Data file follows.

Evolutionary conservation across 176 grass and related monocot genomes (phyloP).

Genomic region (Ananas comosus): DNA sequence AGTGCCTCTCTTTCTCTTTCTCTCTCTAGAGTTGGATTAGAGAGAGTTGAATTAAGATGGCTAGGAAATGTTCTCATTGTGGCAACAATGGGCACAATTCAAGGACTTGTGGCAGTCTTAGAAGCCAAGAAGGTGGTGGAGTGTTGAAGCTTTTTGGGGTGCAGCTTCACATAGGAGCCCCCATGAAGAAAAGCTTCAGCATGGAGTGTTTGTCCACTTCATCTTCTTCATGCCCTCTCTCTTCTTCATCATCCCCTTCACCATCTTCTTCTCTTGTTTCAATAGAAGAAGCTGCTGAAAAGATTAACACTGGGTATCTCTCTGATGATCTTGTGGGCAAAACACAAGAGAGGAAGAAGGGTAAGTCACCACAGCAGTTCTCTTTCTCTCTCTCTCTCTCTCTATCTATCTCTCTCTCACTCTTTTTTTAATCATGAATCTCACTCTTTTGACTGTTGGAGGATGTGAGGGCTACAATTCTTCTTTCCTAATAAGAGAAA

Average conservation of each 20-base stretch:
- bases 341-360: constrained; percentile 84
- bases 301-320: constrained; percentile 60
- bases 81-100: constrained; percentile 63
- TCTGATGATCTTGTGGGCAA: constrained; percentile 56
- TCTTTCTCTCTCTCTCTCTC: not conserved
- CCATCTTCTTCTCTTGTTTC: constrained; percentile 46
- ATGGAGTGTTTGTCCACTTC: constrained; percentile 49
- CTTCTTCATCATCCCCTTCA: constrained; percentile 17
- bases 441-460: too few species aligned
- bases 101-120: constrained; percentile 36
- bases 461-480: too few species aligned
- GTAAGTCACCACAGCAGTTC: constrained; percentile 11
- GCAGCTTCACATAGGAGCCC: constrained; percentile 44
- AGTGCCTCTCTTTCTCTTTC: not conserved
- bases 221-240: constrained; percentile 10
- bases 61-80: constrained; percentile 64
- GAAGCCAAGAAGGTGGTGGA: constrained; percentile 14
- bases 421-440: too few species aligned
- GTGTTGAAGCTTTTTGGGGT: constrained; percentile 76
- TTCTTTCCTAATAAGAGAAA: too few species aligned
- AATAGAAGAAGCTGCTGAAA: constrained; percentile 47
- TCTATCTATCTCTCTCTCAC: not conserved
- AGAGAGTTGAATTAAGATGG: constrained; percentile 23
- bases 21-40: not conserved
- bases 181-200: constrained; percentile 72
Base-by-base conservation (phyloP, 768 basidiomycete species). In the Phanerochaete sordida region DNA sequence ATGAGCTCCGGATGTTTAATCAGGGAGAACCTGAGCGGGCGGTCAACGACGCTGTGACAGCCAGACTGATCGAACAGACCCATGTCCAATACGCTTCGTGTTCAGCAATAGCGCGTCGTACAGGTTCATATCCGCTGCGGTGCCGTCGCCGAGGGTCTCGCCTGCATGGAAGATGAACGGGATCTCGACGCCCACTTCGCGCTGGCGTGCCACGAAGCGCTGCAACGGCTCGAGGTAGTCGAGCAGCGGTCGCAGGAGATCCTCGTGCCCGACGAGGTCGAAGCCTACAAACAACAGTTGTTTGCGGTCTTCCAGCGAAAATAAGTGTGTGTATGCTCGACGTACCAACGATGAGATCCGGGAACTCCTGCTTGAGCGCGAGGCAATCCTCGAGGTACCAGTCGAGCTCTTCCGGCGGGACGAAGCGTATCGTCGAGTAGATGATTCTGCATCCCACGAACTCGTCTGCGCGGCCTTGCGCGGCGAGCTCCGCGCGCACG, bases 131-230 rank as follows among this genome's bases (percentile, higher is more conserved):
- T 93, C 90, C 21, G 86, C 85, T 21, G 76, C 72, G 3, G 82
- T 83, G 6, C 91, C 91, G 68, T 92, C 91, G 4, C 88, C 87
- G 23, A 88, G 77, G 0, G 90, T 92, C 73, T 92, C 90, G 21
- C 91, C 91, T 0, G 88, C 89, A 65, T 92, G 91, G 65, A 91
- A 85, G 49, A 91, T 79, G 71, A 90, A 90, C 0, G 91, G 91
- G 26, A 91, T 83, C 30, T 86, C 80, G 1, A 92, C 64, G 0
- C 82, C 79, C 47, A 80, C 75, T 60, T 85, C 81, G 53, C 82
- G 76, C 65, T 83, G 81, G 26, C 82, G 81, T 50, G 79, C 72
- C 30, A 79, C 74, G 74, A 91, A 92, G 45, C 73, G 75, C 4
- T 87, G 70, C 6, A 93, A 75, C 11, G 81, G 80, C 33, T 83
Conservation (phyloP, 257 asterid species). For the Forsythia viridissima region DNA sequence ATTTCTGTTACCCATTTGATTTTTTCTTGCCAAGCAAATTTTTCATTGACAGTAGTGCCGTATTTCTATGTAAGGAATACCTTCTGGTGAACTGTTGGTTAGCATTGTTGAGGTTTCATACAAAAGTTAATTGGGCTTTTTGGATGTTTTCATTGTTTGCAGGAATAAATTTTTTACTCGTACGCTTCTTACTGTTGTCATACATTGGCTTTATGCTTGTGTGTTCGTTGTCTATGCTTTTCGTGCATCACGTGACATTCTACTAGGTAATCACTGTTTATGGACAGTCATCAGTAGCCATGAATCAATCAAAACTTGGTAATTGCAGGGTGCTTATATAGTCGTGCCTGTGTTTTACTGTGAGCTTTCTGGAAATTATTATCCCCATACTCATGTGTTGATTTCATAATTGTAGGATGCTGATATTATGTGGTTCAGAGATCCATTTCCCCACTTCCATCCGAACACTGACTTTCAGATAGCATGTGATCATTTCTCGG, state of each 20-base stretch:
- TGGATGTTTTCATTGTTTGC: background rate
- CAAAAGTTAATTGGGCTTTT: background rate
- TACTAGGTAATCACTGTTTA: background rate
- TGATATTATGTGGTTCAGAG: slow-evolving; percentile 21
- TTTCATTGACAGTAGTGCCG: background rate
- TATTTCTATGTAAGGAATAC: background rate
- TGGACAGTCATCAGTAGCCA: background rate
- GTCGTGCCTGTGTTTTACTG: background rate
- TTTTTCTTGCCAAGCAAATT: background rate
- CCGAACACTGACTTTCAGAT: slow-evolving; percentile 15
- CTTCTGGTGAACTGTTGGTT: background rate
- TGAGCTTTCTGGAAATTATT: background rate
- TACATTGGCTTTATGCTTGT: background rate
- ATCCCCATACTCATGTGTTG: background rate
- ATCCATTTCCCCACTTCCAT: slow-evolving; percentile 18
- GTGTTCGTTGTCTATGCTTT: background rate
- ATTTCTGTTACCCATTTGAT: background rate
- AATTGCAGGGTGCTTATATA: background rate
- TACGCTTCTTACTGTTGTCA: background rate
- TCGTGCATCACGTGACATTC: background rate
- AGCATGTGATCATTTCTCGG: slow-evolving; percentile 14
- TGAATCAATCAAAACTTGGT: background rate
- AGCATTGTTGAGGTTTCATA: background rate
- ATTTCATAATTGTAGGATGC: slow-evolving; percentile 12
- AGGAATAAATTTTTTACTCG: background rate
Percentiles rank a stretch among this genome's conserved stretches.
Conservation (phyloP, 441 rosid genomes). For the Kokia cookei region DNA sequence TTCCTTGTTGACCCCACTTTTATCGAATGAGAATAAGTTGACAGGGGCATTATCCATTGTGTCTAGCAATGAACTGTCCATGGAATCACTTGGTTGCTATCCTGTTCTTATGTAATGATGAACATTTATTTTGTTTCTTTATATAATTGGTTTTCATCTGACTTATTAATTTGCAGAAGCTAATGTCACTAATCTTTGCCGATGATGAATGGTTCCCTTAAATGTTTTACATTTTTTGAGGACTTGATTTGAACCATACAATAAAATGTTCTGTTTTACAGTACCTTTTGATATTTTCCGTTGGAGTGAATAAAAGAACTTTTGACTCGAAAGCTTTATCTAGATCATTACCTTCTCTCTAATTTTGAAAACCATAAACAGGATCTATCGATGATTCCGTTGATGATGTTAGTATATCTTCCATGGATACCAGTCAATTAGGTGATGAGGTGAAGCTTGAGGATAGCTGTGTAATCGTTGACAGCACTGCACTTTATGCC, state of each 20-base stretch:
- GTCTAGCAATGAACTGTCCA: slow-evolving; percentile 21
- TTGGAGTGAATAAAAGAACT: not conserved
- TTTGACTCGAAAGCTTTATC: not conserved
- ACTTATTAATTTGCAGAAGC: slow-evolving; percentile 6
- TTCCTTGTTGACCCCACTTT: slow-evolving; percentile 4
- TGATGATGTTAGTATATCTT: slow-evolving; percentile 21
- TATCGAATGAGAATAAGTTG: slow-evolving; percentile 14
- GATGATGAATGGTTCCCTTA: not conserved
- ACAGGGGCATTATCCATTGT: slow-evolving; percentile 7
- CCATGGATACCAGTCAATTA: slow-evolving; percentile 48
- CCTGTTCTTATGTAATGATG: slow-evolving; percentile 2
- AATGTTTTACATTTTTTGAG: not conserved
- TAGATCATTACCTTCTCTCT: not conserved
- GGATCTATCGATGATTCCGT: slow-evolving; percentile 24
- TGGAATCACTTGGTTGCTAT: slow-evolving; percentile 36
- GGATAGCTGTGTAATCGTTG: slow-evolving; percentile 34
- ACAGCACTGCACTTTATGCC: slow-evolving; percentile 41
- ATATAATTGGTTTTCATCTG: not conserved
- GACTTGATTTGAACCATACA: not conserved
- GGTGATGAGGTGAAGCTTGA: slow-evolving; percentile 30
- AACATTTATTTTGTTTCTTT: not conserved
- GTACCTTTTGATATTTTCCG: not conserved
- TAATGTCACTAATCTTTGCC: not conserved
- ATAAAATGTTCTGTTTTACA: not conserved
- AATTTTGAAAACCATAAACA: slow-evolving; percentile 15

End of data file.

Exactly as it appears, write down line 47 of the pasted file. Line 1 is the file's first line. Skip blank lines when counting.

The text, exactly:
- TGGACAGTCATCAGTAGCCA: background rate